# Streamline trajectories

I recently found myself in the situation where I wanted to get the trajectories of streamlines starting from a specific point. Lots of visualization software offer the possibility to plot streamlines. Two of these are Paraview and Tecplot. Paraview is open-source and generally good, although on dense meshes, streamlines tend to stop randomly. Tecplot is commercial software and I never had any problems plotting streamlines with it. However, with neither do I know how to extract streamline trajectories. If you know how to, please let me know!

In the meantime, some quick code to get streamline trajectories in Python. I am using results calculated with oomph-lib, see this earlier tutorial. The output format is optimized for Tecplot and in this example, contains 5 values: x-position, y-position, x-velocity, y-velocity and pressure. The following function will read those values from a file:

from __future__ import absolute_import, division, print_function
import numpy as np
'''Read output file with 5 values: x, y, u, v, p '''
file_handle = open(path, 'r') #open file

x=[]; y=[]; u=[]; v=[]; p=[];

for line in lines_list: #go through each line
ent = line.split() # split into separate entries
#ignore lines with text and those that have a different number of entries
#the tecplot file contains zone information and information on the
#connectivity of each element
if len(ent) == 5 and ent[0][0] != 'Z':
x.append(float(ent[0]))
y.append(float(ent[1]))
u.append(float(ent[2]))
v.append(float(ent[3]))
p.append(float(ent[4]))

return np.array(x), np.array(y), np.array(u), np.array(v), np.array(p)



The data is unstructured. This causes a bit of complication. To use the in-build python functions to e.g. plot the flow field, regularly spaced data is needed. The function scipy.interpolate.griddata thankfully does that for us.

&lt;/pre&gt;
from __future__ import absolute_import, division, print_function
import numpy as np
from scipy.interpolate import griddata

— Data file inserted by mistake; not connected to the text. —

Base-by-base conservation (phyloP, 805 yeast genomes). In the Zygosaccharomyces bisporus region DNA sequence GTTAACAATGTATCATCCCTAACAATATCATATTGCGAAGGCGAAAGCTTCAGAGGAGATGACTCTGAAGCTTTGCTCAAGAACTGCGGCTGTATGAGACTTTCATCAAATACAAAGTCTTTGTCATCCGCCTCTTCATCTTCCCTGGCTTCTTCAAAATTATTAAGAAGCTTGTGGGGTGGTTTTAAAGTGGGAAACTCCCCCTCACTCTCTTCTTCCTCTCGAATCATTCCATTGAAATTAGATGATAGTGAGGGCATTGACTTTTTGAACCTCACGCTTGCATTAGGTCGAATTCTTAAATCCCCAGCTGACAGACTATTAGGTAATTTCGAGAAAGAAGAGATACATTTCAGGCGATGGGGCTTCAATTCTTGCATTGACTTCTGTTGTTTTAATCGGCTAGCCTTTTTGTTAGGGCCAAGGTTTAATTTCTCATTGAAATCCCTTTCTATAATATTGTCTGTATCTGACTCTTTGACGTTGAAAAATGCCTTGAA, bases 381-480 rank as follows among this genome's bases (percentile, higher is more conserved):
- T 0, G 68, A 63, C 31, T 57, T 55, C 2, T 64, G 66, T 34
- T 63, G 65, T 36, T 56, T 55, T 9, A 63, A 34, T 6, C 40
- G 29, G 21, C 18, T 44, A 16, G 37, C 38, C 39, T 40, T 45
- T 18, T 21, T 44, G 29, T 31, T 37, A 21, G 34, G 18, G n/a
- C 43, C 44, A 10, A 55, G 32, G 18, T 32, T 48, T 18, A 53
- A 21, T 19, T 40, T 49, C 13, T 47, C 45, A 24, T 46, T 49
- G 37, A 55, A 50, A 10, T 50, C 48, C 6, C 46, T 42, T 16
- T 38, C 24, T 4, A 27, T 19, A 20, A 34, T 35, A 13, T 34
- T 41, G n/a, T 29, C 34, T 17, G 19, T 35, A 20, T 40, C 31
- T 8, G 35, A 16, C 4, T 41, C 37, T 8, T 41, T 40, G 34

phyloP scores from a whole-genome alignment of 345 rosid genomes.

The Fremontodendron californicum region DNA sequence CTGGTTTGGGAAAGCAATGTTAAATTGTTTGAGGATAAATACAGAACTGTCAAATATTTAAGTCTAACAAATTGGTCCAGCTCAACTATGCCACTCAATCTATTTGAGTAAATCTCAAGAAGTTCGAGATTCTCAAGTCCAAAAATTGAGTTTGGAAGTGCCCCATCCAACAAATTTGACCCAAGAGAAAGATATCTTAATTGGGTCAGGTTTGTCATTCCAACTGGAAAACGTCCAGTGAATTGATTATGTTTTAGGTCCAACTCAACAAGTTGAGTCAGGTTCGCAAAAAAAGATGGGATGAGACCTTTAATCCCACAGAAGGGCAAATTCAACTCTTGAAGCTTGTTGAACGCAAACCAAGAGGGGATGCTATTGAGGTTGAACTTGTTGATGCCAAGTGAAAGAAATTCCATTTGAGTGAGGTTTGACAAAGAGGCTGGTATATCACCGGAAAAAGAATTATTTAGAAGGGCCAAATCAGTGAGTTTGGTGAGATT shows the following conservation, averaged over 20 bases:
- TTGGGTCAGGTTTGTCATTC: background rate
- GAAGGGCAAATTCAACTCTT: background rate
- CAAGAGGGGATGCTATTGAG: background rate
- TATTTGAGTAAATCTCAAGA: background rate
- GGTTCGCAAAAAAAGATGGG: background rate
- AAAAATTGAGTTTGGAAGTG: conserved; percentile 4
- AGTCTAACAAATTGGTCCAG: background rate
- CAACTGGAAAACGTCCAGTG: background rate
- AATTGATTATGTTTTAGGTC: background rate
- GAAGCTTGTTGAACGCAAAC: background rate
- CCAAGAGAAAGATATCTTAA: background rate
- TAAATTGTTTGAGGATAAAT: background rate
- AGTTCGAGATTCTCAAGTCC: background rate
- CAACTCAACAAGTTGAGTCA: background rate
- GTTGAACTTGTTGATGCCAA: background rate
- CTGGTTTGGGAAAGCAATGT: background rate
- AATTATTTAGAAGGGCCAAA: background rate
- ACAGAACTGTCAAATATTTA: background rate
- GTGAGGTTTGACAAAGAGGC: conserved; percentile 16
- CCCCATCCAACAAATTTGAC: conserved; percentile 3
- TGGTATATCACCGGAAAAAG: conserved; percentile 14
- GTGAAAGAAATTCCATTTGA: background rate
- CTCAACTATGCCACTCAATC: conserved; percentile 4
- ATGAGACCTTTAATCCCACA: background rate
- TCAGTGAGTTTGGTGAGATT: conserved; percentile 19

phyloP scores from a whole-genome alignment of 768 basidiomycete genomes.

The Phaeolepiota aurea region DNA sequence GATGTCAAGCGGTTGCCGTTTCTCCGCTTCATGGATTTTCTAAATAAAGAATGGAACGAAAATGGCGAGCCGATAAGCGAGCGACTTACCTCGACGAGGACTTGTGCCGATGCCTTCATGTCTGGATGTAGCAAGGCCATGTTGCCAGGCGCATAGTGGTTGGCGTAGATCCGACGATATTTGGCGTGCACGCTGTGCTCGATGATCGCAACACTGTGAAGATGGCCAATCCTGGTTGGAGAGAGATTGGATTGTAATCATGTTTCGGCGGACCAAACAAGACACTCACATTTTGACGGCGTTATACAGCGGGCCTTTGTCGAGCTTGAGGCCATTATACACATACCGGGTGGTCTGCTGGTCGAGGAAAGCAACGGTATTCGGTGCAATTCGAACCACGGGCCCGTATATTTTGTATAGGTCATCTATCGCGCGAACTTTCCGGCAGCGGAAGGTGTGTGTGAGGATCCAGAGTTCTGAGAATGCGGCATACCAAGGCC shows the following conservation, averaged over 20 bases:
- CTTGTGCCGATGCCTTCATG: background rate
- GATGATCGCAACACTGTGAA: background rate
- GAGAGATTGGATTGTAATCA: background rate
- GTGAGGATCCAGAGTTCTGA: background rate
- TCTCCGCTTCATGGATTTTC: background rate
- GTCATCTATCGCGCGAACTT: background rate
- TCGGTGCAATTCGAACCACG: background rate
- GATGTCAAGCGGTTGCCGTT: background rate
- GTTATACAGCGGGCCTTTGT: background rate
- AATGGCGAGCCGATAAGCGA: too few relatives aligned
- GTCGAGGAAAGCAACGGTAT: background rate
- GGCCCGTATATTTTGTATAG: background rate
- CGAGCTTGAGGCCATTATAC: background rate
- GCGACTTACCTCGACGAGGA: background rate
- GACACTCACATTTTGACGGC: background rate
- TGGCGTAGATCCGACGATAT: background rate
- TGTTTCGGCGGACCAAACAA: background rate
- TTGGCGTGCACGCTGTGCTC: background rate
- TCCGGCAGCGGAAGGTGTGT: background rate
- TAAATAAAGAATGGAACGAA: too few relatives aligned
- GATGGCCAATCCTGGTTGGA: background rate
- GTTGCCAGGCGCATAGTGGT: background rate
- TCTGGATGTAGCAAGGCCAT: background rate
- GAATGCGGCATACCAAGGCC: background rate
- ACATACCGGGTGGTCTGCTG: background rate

def interpolate_data_to_uniform_grid(data, n_pts=100, plot=False):
'''
Approximates unstructured data with a uniform grid

Input:
data    -   a 2D numpy array with 5 columns: x, y, u, v, p
n_pts   -   int: number of points in the uniform grid. Going above 1'000
quickly eats GB's of RAM...
ToDo: accept tuple for x and y dimension
plot    -   bool: show results, mainly used for debugging

Returns:
The data interpolated on a uniform grid: xi, yi, ui, vi, pi.
Note that xi and yi are arrays not necessarily of equal length and a
value for every combination of xi and yi is returned in ui, vi and pi.
'''
x = data[0,:]; y = data[1,:]; u = data[2,:]; v = data[3,:];  p = data[4,:];

# define grid.
xi = np.linspace(np.min(x),np.max(x),n_pts*2)
yi = np.linspace(np.min(y),np.max(y),n_pts)

# grid the data.
ui = griddata((x, y), u, (xi[None,:], yi[:,None]), method='cubic')
vi = griddata((x, y), v, (xi[None,:], yi[:,None]), method='cubic')
pi = griddata((x, y), p, (xi[None,:], yi[:,None]), method='cubic')

# griddata fills in NAN if it cannot fit, as is the case when outside the
# area of the mesh. For our purposes, zero velocity there should ensure that
# nothing every goes there
ui = np.nan_to_num(ui)
vi = np.nan_to_num(vi)
pi = np.nan_to_num(pi)

# contour the gridded data, plotting dots at the randomly spaced data points.